Gateway (35)

Post 35 in an ongoing series describing the design and construction of a kabukimon, a type of Japanese gate. This is a project for the Museum of Fine Arts in Boston. Post 1 in this series can be found here if you’d like to start at the beginning. Each post links to the next at the bottom of the page.

Today the weather warmed into the 40’s (˚F), and brought with it a lot of rain, which made the streets into ice rinks. The hardest part was getting to and from the car. Anyway, made it to the shop for a few hours of blundering about.

I started by cleaning up yesterday’s infill work on the under-surface of the kabuki. When done, it came out pretty well I thought:

A couple of photos looking directly down at the infill:


The color gives it away a little more in the pic directly above.

An end grain view of the umeki:

That pretty much wraps up the work on that beam, save for trimming the tenons to length, cleaning up the end walls of the slot mortises, and cutting the trenches for the shachi-sen to be fitted later.

Then I moved on to completing the mortising work on the main posts for the stretchers, or nuki as they are termed in Japanese. The drilling was followed by some chop out and then paring. I tried a bit more filming to see how it would go:

The chisels were a notch below optimal sharpness, but they did the job. My sharpening stuff is at home while the weather has been so cold and the shop sort of like an ice fortress. Reminded me to take the chisels back with me at the end of the day.

All for now, thanks for dropping by. Post 36 is up next.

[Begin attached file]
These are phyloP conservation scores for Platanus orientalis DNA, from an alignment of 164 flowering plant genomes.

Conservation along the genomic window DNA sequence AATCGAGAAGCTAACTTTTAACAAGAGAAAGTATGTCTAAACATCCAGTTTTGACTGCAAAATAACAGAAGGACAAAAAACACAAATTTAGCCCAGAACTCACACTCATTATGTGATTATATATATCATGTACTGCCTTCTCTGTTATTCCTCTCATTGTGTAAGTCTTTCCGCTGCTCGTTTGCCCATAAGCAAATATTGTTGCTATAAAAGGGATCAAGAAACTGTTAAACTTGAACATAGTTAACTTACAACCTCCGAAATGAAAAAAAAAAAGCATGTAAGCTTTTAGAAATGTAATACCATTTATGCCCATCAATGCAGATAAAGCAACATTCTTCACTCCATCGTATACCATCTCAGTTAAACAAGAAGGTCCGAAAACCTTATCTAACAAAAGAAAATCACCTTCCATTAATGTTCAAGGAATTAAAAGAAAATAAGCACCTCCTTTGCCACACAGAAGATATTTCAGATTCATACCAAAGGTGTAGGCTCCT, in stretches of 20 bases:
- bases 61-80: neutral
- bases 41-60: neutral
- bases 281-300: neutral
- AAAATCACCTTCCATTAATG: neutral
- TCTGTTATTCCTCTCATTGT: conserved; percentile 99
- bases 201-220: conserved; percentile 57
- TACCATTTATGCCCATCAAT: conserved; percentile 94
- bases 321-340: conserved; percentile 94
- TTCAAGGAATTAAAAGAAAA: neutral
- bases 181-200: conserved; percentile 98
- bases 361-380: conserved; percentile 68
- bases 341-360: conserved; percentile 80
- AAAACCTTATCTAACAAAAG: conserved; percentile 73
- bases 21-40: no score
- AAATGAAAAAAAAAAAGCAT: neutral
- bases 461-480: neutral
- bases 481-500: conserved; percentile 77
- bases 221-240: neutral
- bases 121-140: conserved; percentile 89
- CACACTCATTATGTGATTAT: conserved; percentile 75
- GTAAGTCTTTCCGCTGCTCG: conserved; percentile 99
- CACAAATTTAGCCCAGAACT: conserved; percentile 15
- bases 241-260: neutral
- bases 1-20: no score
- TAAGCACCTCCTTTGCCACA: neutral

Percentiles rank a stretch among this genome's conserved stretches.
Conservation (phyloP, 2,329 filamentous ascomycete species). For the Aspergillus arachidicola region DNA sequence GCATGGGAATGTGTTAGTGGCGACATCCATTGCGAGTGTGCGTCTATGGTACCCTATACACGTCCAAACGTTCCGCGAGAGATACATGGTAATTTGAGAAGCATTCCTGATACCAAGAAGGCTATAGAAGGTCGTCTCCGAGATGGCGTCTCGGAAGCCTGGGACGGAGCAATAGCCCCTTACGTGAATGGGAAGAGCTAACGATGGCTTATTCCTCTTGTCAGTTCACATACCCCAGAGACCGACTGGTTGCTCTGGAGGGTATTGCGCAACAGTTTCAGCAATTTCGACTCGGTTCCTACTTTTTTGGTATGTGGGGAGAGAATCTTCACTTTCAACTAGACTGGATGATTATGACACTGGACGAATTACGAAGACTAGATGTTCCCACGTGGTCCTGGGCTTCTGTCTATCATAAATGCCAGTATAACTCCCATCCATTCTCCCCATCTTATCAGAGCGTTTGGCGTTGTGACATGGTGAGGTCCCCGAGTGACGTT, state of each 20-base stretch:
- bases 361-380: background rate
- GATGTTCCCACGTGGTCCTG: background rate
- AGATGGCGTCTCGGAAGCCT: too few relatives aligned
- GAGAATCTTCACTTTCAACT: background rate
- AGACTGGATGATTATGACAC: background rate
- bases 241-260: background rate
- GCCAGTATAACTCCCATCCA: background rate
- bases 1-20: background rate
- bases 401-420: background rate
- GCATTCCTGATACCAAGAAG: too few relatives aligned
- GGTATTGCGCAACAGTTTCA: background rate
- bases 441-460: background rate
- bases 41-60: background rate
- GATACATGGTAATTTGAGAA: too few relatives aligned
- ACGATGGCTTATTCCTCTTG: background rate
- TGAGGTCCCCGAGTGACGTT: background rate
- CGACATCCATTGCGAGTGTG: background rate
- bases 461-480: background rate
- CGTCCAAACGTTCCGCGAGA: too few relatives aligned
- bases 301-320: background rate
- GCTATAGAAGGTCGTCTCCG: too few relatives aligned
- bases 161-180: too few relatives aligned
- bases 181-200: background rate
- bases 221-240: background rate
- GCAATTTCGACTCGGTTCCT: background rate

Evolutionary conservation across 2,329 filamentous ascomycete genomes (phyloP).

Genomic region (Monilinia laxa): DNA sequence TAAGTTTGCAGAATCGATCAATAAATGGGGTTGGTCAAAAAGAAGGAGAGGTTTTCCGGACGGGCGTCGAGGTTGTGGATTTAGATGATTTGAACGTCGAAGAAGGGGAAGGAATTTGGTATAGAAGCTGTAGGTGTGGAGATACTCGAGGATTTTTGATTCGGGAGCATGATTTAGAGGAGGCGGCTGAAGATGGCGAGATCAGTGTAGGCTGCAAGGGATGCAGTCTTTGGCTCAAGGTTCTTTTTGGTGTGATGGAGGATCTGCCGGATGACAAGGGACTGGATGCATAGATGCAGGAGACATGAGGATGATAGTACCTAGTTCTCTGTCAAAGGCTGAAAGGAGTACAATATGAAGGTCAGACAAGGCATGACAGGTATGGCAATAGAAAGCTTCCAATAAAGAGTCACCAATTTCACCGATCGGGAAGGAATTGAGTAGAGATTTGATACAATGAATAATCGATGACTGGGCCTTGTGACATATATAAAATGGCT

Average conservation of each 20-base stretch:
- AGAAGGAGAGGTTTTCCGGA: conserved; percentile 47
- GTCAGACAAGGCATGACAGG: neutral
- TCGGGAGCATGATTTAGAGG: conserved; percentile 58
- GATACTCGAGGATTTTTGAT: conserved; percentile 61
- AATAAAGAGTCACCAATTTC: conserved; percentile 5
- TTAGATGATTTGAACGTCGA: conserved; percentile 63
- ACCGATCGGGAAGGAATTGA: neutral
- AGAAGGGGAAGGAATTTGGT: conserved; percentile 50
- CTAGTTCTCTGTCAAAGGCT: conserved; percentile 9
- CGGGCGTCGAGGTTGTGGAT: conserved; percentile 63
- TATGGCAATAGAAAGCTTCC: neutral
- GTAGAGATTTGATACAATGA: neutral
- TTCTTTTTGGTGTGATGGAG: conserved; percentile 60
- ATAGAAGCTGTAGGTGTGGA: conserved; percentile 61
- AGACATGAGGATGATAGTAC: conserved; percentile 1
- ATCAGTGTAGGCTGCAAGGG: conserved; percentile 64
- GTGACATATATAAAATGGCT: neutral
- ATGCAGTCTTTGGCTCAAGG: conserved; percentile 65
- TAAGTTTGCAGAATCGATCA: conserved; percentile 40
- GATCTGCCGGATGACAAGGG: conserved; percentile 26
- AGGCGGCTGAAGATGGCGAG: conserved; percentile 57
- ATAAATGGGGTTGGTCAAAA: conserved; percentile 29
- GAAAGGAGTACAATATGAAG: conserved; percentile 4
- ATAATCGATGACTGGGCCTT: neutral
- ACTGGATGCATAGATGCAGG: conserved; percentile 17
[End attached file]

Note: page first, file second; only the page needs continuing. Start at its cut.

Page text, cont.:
6 thoughts on “Gateway (35)

  1. If a picture is worth a thousand words, your videos are definitely worth a million. It certainly clarifies your paring techniques.
    When working with this size of joinery, what level of tolerance are you looking for when creating your joints as compared to smaller pieces such as the recently completed 'square deal' tables?
    Also, at this stage in your smaller pieces you typically leave the mortices under-size and tenons over-sized for fine tuning just before final assembly. When working with pieces this large it doesn't facilitate many trial fit-ups. Are you paring to final dimension at this stage with these large pieces?

  2. Brian,

    thanks for your comment and questions. As for tolerance, I strive to hit the numbers as accurately as I can, regardless. Thus, there is no difference in tolerance in terms of cut out. in terms of fitting however, there is a difference as POC is not only a lot softer but more elastic than the hardwoods I have been working with. So, there is room there for grain compression that doesn't exist to nearly the same degree as with harder woods. If a couple of pieces to be joined were slightly misaligned, one could rely more upon the elasticity of the material to accommodate that than one would with a material that was more rigid. Still, i strive to get the alignments as good as I can, and in the fitting allow for a bit more interference between the parts, relying upon a certain amount of grain 'squish' that isn't there with woods like wenge, ebony and bubinga.

    When I have two parts to fit, I typically will cut one of those parts to the line and leave the other fat slightly. Then, when it is time for a trial fit, I adjust the over-sized part to fit the one which is to the line. Until some pieces are finish planed, you don't have final dimension to work with anyhow, and fitting the part before it is finish planed, and then planing it later, will likely mean a slightly loose fit.


  3. Great video! Just what I was after, seeing your technique at work … havent even heard of dipping the chisel (now i am showing my ignorance) in … water? Why, for what purpose?
    A notch below? Haha, I would kill for that performance 😉
    Excellent, keep up the good work!

  4. Petri,

    glad you liked the video and thanks for the comment and questions.

    The chisel is dipped in camellia oil, it helps lubricate the cut for a cleaner slice.

    Seriously, those chisels, while not dull, needed a sharpening. I can tell by the amount of force needed to pare and chop. I wanted to try a little video experiment, so decided to use them anyway. Did the job, just barely.


Anything to add?